5 February 2013

Using Umbraco 6 to create an ASP.NET MVC 4 web application

A lot of .Net-based CMS systems have been slow to adopt MVC and Umbraco have had more trouble than most. That said, the new release of Umbraco continues the partial support for MVC page rendering introduced with version 4.10 and it can work well with an MVC 4 application, even if the documentation is a little sparse on the subject.

Note that Umbraco does not provide a “pure” MVC application as the Umbraco UI comes with a fair amount of webforms baggage. That said, it plays nicely with an MVC 4 project in Visual Studio and provides a flexible view rendering engine that lets you build genuinely testable page templates.

Setting up the project

Umbraco is shipped as an ASP.NET website which you can use directly, though this is not ideal. It is a better idea to create a full MVC 4 project, manage the dependencies using the Umbraco NuGet package and drop the Umbraco files directly into the site. Use the following steps to set up Umbraco as an MVC 4 project in Visual Studio:

  • Firstly, start an empty MVC 4 project in Visual Studio – make sure it is an empty project as you will not need any of the baggage that comes with other project templates.
  • Add the NuGet Umbraco Cms Core Binaries package which will manage the various dependencies and references that Umbraco 6 requires for you.
  • Copy all the files from the Umbraco installation ZIP archive directly into your project in Visual Studio except the App_Code and Bin folders – you won’t need the binaries as they are managed by NuGet and the App_Code folder is not used in a web application project.

The default mode for Umbraco is to use web forms rendering. You will need to switch this to use MVC by changing the defaultRenderingEngine setting in the Umbraco configuration file UmbracoSettings.config as shown below:

<templates>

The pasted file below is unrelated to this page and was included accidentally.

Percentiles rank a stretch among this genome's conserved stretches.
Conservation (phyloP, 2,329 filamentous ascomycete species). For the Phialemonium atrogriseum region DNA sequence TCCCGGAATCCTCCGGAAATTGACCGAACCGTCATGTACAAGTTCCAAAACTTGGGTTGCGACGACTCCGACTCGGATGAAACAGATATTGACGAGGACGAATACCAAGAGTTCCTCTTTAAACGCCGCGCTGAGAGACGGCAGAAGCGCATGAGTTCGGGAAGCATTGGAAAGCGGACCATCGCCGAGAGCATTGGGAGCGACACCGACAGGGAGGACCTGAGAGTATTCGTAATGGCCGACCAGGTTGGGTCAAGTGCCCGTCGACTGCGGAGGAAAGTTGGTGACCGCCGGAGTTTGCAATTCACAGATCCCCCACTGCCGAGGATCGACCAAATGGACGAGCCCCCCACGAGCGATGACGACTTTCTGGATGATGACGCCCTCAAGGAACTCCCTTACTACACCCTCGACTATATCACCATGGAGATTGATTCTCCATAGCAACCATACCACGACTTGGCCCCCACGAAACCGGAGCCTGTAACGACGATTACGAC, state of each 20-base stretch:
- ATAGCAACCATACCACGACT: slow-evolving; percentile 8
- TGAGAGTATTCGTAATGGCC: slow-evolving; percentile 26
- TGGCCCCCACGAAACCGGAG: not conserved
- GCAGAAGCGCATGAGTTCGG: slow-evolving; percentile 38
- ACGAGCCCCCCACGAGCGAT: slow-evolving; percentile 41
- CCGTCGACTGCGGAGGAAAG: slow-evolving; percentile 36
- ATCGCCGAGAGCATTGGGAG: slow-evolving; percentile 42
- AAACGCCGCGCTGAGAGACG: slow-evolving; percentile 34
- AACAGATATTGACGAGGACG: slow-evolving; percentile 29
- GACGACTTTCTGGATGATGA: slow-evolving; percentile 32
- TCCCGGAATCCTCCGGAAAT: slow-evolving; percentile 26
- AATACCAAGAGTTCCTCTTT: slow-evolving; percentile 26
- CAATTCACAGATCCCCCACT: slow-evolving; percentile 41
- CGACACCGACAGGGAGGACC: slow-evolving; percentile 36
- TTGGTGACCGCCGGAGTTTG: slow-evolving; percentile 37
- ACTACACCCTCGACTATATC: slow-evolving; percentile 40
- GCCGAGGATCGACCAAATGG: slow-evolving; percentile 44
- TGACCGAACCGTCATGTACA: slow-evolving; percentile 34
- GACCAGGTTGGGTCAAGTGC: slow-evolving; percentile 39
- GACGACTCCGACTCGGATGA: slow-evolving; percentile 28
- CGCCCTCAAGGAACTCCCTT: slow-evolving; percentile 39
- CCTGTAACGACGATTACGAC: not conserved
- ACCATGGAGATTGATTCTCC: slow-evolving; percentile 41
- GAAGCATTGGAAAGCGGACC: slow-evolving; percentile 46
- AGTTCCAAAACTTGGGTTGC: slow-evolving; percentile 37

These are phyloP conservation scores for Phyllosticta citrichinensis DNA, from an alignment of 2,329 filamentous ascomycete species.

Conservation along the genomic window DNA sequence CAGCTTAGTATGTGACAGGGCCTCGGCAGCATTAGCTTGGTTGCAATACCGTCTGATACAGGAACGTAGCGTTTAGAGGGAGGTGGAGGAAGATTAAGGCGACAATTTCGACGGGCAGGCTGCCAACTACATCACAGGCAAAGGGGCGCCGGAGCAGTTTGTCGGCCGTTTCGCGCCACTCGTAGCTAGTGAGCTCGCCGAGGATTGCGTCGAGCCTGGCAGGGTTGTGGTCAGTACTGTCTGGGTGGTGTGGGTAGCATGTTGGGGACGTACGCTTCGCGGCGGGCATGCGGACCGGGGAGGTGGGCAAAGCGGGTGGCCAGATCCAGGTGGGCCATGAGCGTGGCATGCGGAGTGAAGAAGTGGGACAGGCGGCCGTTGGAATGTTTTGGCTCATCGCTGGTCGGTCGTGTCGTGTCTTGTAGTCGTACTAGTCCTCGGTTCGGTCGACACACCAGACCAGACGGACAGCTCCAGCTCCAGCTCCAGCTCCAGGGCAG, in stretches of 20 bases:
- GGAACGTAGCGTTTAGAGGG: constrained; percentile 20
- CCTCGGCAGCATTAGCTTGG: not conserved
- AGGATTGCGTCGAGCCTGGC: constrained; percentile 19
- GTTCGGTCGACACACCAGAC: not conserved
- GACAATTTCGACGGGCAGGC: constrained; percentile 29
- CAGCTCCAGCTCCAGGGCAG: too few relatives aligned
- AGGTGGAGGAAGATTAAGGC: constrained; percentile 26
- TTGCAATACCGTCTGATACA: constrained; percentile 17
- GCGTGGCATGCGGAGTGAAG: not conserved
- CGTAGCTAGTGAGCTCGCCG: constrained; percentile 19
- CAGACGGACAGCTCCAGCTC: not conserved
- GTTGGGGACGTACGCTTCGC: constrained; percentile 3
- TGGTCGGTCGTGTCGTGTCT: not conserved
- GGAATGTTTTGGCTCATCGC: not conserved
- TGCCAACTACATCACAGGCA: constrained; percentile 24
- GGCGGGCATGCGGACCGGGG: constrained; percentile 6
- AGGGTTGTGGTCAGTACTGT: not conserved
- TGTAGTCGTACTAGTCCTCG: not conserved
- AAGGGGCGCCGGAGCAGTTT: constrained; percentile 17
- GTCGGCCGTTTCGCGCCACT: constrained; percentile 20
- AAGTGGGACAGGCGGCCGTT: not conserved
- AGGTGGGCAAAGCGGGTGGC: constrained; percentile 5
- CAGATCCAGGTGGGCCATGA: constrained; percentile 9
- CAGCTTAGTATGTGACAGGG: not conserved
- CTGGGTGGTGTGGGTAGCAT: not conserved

<useAspNetMasterPages>true</useAspNetMasterPages>
  <defaultRenderingEngine>Mvc</defaultRenderingEngine>
</templates>

Now you’re good to go – run the Umbraco site to set up the database and once the admin console comes up you can create a first view.

Note that you may optionally wish to remove the App_Start directory and Global.asax.cs files from your Visual Studio project – they are not used in a default Umbraco application as global.asax inherits directly from the Umbraco.Web.UmbracoApplication class and does not execute this code.

Creating a view

You can create a basic view in the Umbraco UI. In the “Settings” section create a new Document Type – call it “Home” and ensure that “Create matching template” is checked. A new file will be created in your Views folder with the following mark-up:

@inherits Umbraco.Web.Mvc.UmbracoTemplatePage
@{
    Layout = null;
}

If you create and publish a first page based on this content type it will become your site’s home page. This is all you do to start creating pages based on MVC as Umbraco uses a default routing process that delivers the page properties to the view. You can actually build basic content pages without having to worry about the plumbing around controllers and models – this only starts to become important if you want to put more logic in behind the scenes.

Creating a custom controller